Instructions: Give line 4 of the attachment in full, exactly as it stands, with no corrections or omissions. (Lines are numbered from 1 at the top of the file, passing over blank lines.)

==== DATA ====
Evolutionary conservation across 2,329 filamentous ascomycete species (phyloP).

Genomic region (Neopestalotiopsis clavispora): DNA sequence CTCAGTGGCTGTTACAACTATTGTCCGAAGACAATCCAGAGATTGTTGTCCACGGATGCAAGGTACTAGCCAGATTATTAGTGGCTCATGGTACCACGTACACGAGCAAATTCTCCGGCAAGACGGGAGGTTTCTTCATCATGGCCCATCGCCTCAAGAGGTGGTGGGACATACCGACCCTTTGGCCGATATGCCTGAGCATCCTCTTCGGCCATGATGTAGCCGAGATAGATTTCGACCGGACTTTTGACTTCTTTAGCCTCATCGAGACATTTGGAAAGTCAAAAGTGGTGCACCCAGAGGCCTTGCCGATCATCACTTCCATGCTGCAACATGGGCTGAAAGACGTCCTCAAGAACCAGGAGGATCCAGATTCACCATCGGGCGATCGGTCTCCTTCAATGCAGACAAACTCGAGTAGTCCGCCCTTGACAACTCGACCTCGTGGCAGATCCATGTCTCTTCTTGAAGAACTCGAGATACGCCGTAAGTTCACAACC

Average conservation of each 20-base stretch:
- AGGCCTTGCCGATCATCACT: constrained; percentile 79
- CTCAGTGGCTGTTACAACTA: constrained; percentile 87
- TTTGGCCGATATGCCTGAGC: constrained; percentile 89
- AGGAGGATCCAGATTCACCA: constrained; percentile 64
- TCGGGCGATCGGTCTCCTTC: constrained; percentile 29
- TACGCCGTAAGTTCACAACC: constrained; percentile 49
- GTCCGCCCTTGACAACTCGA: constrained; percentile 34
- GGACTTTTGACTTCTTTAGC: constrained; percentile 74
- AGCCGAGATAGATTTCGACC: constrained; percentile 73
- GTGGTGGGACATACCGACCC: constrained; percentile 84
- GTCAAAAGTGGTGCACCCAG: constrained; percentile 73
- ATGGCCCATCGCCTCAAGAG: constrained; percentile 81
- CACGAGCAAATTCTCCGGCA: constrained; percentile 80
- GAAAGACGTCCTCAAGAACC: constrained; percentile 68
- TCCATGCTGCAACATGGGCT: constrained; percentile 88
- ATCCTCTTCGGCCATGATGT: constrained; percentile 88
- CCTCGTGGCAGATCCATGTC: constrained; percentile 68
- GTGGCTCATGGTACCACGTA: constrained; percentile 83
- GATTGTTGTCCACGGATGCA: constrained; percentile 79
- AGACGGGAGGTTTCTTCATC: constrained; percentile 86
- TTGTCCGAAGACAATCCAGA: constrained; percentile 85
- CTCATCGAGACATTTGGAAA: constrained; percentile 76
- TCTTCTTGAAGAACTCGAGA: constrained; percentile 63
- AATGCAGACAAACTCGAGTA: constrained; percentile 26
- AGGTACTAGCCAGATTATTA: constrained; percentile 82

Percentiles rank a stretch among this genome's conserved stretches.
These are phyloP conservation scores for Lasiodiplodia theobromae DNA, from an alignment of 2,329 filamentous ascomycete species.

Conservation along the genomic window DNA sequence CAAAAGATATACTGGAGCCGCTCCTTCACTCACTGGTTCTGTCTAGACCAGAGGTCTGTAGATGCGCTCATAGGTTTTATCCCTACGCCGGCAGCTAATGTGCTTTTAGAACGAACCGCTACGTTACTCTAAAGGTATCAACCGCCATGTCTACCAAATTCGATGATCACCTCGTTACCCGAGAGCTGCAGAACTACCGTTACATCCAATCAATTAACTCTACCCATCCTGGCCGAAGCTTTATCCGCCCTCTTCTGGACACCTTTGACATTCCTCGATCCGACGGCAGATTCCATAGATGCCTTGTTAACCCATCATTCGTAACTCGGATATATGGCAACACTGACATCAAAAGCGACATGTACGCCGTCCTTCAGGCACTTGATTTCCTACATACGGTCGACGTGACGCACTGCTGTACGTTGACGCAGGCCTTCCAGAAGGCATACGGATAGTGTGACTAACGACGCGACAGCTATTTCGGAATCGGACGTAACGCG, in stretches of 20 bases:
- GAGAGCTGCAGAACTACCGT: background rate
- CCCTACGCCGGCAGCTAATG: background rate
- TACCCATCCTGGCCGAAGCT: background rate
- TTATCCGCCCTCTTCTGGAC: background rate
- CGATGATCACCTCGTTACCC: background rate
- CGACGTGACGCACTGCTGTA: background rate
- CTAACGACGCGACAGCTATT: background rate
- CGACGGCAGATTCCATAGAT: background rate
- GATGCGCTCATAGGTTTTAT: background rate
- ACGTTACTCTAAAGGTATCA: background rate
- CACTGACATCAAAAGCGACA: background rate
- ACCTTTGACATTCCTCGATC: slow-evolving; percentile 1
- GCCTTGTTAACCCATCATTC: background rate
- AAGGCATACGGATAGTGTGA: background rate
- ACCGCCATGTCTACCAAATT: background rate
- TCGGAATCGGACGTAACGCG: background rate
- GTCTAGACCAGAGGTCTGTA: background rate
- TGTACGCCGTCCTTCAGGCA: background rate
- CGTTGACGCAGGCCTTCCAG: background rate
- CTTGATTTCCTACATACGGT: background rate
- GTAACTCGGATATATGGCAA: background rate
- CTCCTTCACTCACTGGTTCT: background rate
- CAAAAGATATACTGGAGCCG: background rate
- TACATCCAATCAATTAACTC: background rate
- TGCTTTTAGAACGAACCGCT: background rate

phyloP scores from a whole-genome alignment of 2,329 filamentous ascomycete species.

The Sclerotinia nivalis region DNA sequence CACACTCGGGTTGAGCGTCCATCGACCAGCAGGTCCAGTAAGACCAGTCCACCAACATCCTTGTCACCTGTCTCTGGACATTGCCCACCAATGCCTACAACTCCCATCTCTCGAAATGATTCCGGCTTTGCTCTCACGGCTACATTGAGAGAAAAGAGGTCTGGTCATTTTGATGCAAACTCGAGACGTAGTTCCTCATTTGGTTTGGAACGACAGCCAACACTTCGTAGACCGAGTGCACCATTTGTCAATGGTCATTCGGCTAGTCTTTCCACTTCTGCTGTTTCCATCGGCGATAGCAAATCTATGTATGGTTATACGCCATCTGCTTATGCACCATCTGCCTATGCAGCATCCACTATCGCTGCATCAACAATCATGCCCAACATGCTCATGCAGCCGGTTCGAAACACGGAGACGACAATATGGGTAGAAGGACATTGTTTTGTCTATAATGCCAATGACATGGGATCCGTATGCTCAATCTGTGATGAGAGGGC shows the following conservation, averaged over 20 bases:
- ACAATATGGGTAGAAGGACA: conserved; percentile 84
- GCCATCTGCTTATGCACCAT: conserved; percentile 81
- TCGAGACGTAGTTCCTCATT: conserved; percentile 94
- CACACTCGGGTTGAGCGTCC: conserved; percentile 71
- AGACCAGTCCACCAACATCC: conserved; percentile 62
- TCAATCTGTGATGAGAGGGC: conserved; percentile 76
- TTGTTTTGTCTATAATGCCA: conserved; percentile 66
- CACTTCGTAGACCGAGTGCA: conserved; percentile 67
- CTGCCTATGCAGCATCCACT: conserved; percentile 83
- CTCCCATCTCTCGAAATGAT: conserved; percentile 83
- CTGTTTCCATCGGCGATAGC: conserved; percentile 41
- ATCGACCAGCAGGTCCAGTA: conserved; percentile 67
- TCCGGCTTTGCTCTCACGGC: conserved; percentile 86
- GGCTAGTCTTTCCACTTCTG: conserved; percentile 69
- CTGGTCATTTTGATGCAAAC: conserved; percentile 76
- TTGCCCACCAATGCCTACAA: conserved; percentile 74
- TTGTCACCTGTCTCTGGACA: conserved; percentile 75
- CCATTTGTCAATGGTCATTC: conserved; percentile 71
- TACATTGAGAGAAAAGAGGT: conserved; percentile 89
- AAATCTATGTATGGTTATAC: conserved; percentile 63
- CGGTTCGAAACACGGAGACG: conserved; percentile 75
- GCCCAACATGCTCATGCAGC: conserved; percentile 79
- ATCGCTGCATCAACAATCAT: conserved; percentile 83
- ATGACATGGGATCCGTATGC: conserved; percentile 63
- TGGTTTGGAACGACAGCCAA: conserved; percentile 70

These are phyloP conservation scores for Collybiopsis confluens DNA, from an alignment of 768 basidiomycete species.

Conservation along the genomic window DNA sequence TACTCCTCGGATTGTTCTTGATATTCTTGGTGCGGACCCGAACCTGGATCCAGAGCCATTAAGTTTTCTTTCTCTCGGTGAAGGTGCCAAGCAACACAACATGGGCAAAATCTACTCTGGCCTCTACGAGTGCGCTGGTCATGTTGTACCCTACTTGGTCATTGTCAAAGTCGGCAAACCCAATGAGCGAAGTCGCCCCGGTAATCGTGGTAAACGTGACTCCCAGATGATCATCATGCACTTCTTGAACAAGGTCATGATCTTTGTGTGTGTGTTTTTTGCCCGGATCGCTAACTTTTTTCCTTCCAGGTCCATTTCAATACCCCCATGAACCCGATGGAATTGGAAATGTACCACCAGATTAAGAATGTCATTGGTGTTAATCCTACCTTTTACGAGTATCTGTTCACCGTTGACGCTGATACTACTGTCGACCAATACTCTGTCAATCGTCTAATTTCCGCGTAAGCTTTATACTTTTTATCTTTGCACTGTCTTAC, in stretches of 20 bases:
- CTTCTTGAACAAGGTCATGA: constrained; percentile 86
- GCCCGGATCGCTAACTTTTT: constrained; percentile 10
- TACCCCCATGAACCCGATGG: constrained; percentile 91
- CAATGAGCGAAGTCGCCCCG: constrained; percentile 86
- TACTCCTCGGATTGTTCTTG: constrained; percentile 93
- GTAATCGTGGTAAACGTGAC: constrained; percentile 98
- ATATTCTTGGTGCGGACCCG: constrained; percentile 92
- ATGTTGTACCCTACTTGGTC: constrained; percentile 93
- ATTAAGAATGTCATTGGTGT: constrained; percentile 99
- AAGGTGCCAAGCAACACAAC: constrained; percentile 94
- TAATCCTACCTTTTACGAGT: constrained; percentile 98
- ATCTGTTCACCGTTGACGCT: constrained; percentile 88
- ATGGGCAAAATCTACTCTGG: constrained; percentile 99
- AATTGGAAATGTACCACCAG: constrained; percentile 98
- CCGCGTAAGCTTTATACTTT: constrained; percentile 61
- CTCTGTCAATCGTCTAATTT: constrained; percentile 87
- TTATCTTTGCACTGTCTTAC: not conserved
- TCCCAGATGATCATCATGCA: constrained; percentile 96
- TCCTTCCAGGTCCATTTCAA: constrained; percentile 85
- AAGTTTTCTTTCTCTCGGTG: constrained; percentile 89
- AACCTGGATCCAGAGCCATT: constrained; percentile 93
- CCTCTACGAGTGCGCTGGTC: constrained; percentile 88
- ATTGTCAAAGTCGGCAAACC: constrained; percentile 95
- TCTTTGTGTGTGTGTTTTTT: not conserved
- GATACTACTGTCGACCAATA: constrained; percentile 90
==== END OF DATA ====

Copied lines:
- AGGCCTTGCCGATCATCACT: constrained; percentile 79